One of the very best ways to protect your pay is by implementing the proper lien laws for your state. Construction liens are leverage but figuring out exactly what you need to do can be a bit hazy. We’re here to take away the complexity and confusion and give it to you straight. If you work in Delaware and need to know the lien and bond claim laws, this is the place for you. Here, we break down exactly what the state of Delaware requires for you to properly file a valid lien or bond claim.
Non-Resident Contractor must obtain a license and file a special surety bond with the Delaware Department of Finance.
How to File a Bond Claim in Delaware
- Bond claims are only available to Place 2* Contractors.
- Law says that you have three (3) years after the last work has been performed in order to bring an action on the bond, but that can be shortened to one (1) year by the language in the bond.
- You need to read the bond to find out who exactly will be able to have claims and when they have to make those claims to be valid.
- Best advice: get a copy of the bond before you sign the contract or begin working.
How to File a Lien in Delaware
- Place 3* and above Contractors and/or Material Suppliers have lien rights.
- The delivery of material to the site creates an irrebuttable presumption that such materials were in fact used in the construction and will be entitled to a lien.
- If work is done on land only, to have lien rights, there must be a written contract signed by the owner that contains:
- Names of the Owner and Contractor;
- A legal description of the land to be worked on;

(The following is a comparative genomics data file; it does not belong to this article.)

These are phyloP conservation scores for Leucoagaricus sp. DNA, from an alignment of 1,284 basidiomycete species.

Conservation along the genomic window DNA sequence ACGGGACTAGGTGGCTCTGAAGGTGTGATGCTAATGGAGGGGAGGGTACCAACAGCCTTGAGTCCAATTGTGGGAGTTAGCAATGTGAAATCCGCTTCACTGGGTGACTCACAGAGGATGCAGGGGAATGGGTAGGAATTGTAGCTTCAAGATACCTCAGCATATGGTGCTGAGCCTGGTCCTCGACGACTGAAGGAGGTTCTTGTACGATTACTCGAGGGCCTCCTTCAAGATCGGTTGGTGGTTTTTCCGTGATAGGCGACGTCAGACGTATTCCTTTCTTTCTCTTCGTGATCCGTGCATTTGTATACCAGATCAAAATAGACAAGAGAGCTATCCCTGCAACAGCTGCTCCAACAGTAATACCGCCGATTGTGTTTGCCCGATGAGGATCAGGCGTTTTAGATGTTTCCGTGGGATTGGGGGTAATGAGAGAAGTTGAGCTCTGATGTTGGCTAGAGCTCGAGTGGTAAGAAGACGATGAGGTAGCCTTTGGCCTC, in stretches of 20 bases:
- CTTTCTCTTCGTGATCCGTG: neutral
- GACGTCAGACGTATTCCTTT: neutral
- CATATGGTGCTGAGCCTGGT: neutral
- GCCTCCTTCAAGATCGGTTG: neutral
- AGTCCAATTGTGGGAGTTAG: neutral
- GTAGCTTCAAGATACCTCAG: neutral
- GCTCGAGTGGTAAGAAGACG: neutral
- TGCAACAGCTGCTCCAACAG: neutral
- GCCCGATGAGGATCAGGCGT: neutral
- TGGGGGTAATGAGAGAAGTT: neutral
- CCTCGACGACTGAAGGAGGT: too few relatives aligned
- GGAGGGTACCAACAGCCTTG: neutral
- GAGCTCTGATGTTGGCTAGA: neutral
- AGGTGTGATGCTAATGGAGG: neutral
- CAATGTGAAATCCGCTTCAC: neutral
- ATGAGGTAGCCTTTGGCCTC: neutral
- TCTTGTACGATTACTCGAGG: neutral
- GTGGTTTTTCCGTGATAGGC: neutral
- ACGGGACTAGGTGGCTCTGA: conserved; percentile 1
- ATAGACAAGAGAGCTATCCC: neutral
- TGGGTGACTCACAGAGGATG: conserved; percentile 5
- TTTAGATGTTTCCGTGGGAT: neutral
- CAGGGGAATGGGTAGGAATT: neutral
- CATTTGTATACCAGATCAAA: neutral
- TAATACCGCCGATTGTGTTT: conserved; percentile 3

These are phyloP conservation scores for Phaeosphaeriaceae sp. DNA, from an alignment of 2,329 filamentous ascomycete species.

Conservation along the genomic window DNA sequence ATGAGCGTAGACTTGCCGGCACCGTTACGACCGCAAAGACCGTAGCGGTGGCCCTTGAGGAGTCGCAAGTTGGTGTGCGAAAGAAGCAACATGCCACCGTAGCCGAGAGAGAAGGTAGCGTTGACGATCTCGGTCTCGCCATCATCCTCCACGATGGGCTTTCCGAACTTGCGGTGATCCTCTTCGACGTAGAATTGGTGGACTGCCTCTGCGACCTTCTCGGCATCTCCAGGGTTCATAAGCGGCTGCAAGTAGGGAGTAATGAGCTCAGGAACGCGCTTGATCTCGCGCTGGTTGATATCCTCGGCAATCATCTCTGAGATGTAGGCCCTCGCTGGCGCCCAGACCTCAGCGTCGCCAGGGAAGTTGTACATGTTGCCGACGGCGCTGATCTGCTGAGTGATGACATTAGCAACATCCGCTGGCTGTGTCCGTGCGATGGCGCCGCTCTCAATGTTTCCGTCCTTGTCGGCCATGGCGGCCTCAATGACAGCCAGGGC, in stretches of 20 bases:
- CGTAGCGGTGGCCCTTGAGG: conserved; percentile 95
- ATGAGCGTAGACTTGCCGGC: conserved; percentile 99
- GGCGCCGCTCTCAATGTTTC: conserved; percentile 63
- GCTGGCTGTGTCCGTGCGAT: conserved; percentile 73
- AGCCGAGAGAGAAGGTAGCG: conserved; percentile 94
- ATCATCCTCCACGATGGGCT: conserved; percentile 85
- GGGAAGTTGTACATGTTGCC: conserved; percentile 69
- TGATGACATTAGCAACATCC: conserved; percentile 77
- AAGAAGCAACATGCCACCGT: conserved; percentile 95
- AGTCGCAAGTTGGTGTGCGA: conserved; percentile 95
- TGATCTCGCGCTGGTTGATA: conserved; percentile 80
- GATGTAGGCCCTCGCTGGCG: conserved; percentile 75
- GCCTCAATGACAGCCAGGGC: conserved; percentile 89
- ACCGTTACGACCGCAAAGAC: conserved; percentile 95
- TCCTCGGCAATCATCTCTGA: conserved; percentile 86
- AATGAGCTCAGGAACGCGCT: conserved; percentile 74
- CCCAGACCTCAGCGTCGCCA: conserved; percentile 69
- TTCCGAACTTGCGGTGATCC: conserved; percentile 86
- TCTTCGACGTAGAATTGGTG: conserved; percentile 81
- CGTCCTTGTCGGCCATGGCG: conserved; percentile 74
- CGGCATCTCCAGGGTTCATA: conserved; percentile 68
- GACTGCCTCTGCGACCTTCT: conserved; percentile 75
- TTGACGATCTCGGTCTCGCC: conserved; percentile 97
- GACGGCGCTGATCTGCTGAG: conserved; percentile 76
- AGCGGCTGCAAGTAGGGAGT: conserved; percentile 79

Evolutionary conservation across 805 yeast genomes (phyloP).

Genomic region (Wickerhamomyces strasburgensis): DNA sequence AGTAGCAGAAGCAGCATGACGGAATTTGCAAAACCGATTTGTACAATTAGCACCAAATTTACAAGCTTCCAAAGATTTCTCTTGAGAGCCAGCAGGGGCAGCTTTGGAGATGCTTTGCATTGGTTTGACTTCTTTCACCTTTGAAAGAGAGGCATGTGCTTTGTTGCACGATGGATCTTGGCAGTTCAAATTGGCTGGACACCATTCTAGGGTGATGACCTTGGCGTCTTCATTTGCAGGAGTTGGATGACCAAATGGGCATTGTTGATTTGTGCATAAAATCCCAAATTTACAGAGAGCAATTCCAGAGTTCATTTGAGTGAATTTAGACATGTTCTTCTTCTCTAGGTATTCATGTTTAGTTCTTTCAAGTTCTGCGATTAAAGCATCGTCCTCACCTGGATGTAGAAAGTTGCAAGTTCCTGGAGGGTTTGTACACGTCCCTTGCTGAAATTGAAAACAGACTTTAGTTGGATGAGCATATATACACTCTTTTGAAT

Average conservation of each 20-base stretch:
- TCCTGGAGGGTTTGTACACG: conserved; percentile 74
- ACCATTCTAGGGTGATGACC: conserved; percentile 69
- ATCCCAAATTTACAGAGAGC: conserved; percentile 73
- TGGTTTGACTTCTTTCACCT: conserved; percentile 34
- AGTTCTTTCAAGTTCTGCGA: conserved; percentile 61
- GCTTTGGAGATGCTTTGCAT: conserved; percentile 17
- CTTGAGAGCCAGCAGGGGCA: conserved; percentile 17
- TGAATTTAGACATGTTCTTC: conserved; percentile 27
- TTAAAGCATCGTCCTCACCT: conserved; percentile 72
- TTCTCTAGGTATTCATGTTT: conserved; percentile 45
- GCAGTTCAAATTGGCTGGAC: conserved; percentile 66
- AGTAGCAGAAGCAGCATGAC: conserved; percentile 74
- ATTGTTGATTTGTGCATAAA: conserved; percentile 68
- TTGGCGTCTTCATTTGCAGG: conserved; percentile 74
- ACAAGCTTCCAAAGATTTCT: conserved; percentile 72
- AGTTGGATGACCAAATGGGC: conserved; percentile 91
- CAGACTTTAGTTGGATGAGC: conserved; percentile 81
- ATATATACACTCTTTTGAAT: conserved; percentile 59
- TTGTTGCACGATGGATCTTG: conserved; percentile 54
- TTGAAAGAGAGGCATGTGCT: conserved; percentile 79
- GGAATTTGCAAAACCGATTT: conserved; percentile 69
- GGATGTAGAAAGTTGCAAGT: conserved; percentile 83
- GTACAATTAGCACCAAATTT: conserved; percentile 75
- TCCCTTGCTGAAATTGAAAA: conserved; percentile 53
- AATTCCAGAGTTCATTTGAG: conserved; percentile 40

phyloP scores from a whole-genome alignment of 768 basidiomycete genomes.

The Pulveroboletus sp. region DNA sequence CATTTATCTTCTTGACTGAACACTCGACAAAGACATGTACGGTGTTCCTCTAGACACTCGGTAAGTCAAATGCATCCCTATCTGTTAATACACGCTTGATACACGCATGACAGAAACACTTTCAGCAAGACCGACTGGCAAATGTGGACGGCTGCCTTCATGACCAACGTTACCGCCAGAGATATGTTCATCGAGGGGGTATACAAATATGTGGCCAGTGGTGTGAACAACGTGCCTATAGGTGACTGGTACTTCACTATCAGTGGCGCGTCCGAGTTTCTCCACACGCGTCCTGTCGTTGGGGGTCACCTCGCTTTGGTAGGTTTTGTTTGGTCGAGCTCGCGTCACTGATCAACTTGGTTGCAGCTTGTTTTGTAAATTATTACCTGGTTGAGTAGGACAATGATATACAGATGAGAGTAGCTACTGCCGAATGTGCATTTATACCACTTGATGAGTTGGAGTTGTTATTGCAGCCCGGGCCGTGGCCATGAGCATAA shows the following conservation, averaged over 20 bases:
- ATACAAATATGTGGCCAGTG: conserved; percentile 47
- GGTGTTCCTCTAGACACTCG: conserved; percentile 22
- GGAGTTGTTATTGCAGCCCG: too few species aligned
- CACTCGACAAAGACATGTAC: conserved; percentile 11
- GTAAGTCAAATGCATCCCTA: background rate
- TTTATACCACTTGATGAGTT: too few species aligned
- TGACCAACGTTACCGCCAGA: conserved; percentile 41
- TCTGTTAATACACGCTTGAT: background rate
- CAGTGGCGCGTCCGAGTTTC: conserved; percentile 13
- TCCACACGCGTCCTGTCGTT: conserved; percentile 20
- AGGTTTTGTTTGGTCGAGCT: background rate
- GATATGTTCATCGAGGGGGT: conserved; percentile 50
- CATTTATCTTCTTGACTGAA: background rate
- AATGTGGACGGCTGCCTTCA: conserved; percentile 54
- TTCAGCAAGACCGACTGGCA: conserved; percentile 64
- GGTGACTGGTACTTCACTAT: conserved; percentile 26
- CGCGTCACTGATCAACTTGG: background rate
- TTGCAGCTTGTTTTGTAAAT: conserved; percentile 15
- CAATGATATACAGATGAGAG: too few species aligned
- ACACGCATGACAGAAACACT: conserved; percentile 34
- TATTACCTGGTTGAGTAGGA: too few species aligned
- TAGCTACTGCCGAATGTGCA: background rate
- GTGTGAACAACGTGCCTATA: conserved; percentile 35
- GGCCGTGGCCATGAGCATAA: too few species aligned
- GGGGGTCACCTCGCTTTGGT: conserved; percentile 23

- A general description of the work to be done;
- The total contract amount and how payments are to be made; and
- When the payment is due.
No Lien Rights for Demolition Work
- The lien statement is filed with the Prothonotary of the Superior Court of the county where the property is.
- For Place 1* Contractors, their lien must be filed within one hundred and eighty (180) days of final completion.
- For Place 2 & 3* Contractors, their lien must be filed with one hundred and twenty (120) days of last work and/or material supplied.
- The owner paying the Place 1* Contractor is a defense to a lien; therefore, it would be a good idea to file your lien as soon as possible.
If you work in Delaware, it is essential that you put your state’s lien laws into practice to make sure that the construction liens and bond claims you file are valid and enforceable. If you are looking to acquire Delaware’s lien forms, consider purchasing the required materials from us! If you need someone else to take care of filing your lien or bond claim, and do it the right way, contact an experienced Delaware lien lawyer who knows construction law. Our sister company, The Cromeens Law Firm, has a 90% success rate of collections before having to foreclose on a lien, saving you costly legal fees. Build a better business today by implementing a strong lien filing strategy.
*The “places” referenced in the rules above correlate to the Construction Food Chain Chart from Karalynn Cromeens’ book,
Quit Getting Stiffed. The chart can be found here to use when following these lien and bond rules.